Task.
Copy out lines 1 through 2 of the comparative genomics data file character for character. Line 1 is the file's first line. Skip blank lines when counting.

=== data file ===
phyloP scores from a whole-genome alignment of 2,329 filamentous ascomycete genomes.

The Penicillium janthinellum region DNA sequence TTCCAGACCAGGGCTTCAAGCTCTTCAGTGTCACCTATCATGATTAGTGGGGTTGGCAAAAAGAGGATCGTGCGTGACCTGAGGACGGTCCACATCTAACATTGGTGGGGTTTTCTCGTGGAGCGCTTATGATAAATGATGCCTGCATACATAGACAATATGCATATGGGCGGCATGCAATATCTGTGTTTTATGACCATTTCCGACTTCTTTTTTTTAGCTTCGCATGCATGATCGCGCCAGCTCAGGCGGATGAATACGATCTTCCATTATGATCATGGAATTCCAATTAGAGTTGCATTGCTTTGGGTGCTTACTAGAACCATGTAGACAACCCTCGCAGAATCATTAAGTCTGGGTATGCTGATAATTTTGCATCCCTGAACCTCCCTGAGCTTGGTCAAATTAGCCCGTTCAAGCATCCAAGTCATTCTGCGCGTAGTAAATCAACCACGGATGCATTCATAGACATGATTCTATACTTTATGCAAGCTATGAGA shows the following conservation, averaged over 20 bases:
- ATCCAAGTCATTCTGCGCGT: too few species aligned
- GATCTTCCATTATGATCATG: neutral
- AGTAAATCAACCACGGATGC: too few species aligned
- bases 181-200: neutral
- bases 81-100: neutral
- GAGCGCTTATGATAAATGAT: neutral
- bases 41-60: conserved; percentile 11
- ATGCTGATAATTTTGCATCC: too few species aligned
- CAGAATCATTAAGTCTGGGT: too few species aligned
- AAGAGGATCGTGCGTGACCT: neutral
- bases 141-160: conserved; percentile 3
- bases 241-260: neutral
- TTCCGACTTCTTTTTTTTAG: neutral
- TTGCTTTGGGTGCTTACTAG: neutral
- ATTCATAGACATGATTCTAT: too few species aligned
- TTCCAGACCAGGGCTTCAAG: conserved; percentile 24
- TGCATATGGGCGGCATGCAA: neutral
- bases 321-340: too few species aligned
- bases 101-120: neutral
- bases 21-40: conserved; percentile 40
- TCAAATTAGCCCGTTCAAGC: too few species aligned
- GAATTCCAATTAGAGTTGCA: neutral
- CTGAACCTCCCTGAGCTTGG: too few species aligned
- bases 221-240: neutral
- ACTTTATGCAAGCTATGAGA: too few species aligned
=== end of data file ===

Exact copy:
phyloP scores from a whole-genome alignment of 2,329 filamentous ascomycete genomes.

The Penicillium janthinellum region DNA sequence TTCCAGACCAGGGCTTCAAGCTCTTCAGTGTCACCTATCATGATTAGTGGGGTTGGCAAAAAGAGGATCGTGCGTGACCTGAGGACGGTCCACATCTAACATTGGTGGGGTTTTCTCGTGGAGCGCTTATGATAAATGATGCCTGCATACATAGACAATATGCATATGGGCGGCATGCAATATCTGTGTTTTATGACCATTTCCGACTTCTTTTTTTTAGCTTCGCATGCATGATCGCGCCAGCTCAGGCGGATGAATACGATCTTCCATTATGATCATGGAATTCCAATTAGAGTTGCATTGCTTTGGGTGCTTACTAGAACCATGTAGACAACCCTCGCAGAATCATTAAGTCTGGGTATGCTGATAATTTTGCATCCCTGAACCTCCCTGAGCTTGGTCAAATTAGCCCGTTCAAGCATCCAAGTCATTCTGCGCGTAGTAAATCAACCACGGATGCATTCATAGACATGATTCTATACTTTATGCAAGCTATGAGA shows the following conservation, averaged over 20 bases: